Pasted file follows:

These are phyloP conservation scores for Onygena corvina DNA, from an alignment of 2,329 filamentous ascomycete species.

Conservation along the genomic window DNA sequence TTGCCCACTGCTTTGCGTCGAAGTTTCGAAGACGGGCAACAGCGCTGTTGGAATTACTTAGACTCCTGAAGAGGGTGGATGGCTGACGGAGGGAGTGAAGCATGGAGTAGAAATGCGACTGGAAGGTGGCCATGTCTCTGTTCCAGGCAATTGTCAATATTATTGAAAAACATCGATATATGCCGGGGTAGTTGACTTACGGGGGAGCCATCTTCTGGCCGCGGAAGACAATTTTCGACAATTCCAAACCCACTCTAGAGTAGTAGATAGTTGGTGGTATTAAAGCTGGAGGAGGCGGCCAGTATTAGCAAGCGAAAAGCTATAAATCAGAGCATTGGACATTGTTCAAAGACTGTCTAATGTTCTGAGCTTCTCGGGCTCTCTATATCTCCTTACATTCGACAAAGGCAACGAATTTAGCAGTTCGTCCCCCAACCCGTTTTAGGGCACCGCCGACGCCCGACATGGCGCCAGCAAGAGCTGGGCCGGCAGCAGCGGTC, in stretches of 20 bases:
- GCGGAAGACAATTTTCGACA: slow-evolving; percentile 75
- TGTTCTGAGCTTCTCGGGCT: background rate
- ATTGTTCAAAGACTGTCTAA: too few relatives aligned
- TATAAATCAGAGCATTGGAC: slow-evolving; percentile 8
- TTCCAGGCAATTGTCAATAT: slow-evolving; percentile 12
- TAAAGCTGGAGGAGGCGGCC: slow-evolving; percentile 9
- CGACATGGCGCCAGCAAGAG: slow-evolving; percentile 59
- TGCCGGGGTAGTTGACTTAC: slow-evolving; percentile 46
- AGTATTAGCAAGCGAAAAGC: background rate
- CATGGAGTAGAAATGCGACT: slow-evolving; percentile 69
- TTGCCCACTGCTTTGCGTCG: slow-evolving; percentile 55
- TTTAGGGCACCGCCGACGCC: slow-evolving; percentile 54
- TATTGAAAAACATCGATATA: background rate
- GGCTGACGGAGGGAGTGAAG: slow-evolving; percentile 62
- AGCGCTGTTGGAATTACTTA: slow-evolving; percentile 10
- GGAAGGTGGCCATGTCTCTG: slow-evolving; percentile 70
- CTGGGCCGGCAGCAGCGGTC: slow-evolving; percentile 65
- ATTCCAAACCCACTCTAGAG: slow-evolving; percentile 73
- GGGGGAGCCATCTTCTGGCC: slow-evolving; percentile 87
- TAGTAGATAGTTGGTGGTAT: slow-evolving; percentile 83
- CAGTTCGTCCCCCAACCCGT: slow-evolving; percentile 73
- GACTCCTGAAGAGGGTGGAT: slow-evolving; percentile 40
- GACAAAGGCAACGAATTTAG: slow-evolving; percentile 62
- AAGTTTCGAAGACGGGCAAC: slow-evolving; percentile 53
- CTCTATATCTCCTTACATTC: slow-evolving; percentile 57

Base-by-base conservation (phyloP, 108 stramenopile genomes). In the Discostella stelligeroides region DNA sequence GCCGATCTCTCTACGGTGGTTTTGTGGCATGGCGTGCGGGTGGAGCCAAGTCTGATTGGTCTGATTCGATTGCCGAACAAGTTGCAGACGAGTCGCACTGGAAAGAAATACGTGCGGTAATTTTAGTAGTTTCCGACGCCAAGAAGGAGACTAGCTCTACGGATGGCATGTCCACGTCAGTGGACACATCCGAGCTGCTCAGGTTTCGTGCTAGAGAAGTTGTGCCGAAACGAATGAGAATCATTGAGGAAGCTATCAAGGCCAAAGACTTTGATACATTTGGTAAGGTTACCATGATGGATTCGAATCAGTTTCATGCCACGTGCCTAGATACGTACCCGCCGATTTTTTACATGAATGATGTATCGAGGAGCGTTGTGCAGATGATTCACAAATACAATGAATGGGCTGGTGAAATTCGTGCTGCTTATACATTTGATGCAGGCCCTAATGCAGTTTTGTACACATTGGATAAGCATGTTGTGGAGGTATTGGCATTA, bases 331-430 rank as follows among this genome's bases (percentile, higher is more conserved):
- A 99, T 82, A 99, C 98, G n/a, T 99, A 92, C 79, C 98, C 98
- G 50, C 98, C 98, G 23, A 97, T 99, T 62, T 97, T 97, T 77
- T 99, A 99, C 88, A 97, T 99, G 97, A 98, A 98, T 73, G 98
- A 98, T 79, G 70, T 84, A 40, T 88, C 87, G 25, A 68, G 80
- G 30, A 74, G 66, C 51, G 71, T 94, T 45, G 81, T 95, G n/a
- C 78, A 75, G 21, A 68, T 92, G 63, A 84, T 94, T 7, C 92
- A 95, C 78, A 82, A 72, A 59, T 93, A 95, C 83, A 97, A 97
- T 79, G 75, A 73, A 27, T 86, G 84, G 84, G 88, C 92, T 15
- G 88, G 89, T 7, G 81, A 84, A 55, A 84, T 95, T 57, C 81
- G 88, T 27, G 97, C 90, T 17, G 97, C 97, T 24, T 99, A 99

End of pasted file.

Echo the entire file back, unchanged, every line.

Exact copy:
These are phyloP conservation scores for Onygena corvina DNA, from an alignment of 2,329 filamentous ascomycete species.

Conservation along the genomic window DNA sequence TTGCCCACTGCTTTGCGTCGAAGTTTCGAAGACGGGCAACAGCGCTGTTGGAATTACTTAGACTCCTGAAGAGGGTGGATGGCTGACGGAGGGAGTGAAGCATGGAGTAGAAATGCGACTGGAAGGTGGCCATGTCTCTGTTCCAGGCAATTGTCAATATTATTGAAAAACATCGATATATGCCGGGGTAGTTGACTTACGGGGGAGCCATCTTCTGGCCGCGGAAGACAATTTTCGACAATTCCAAACCCACTCTAGAGTAGTAGATAGTTGGTGGTATTAAAGCTGGAGGAGGCGGCCAGTATTAGCAAGCGAAAAGCTATAAATCAGAGCATTGGACATTGTTCAAAGACTGTCTAATGTTCTGAGCTTCTCGGGCTCTCTATATCTCCTTACATTCGACAAAGGCAACGAATTTAGCAGTTCGTCCCCCAACCCGTTTTAGGGCACCGCCGACGCCCGACATGGCGCCAGCAAGAGCTGGGCCGGCAGCAGCGGTC, in stretches of 20 bases:
- GCGGAAGACAATTTTCGACA: slow-evolving; percentile 75
- TGTTCTGAGCTTCTCGGGCT: background rate
- ATTGTTCAAAGACTGTCTAA: too few relatives aligned
- TATAAATCAGAGCATTGGAC: slow-evolving; percentile 8
- TTCCAGGCAATTGTCAATAT: slow-evolving; percentile 12
- TAAAGCTGGAGGAGGCGGCC: slow-evolving; percentile 9
- CGACATGGCGCCAGCAAGAG: slow-evolving; percentile 59
- TGCCGGGGTAGTTGACTTAC: slow-evolving; percentile 46
- AGTATTAGCAAGCGAAAAGC: background rate
- CATGGAGTAGAAATGCGACT: slow-evolving; percentile 69
- TTGCCCACTGCTTTGCGTCG: slow-evolving; percentile 55
- TTTAGGGCACCGCCGACGCC: slow-evolving; percentile 54
- TATTGAAAAACATCGATATA: background rate
- GGCTGACGGAGGGAGTGAAG: slow-evolving; percentile 62
- AGCGCTGTTGGAATTACTTA: slow-evolving; percentile 10
- GGAAGGTGGCCATGTCTCTG: slow-evolving; percentile 70
- CTGGGCCGGCAGCAGCGGTC: slow-evolving; percentile 65
- ATTCCAAACCCACTCTAGAG: slow-evolving; percentile 73
- GGGGGAGCCATCTTCTGGCC: slow-evolving; percentile 87
- TAGTAGATAGTTGGTGGTAT: slow-evolving; percentile 83
- CAGTTCGTCCCCCAACCCGT: slow-evolving; percentile 73
- GACTCCTGAAGAGGGTGGAT: slow-evolving; percentile 40
- GACAAAGGCAACGAATTTAG: slow-evolving; percentile 62
- AAGTTTCGAAGACGGGCAAC: slow-evolving; percentile 53
- CTCTATATCTCCTTACATTC: slow-evolving; percentile 57

Base-by-base conservation (phyloP, 108 stramenopile genomes). In the Discostella stelligeroides region DNA sequence GCCGATCTCTCTACGGTGGTTTTGTGGCATGGCGTGCGGGTGGAGCCAAGTCTGATTGGTCTGATTCGATTGCCGAACAAGTTGCAGACGAGTCGCACTGGAAAGAAATACGTGCGGTAATTTTAGTAGTTTCCGACGCCAAGAAGGAGACTAGCTCTACGGATGGCATGTCCACGTCAGTGGACACATCCGAGCTGCTCAGGTTTCGTGCTAGAGAAGTTGTGCCGAAACGAATGAGAATCATTGAGGAAGCTATCAAGGCCAAAGACTTTGATACATTTGGTAAGGTTACCATGATGGATTCGAATCAGTTTCATGCCACGTGCCTAGATACGTACCCGCCGATTTTTTACATGAATGATGTATCGAGGAGCGTTGTGCAGATGATTCACAAATACAATGAATGGGCTGGTGAAATTCGTGCTGCTTATACATTTGATGCAGGCCCTAATGCAGTTTTGTACACATTGGATAAGCATGTTGTGGAGGTATTGGCATTA, bases 331-430 rank as follows among this genome's bases (percentile, higher is more conserved):
- A 99, T 82, A 99, C 98, G n/a, T 99, A 92, C 79, C 98, C 98
- G 50, C 98, C 98, G 23, A 97, T 99, T 62, T 97, T 97, T 77
- T 99, A 99, C 88, A 97, T 99, G 97, A 98, A 98, T 73, G 98
- A 98, T 79, G 70, T 84, A 40, T 88, C 87, G 25, A 68, G 80
- G 30, A 74, G 66, C 51, G 71, T 94, T 45, G 81, T 95, G n/a
- C 78, A 75, G 21, A 68, T 92, G 63, A 84, T 94, T 7, C 92
- A 95, C 78, A 82, A 72, A 59, T 93, A 95, C 83, A 97, A 97
- T 79, G 75, A 73, A 27, T 86, G 84, G 84, G 88, C 92, T 15
- G 88, G 89, T 7, G 81, A 84, A 55, A 84, T 95, T 57, C 81
- G 88, T 27, G 97, C 90, T 17, G 97, C 97, T 24, T 99, A 99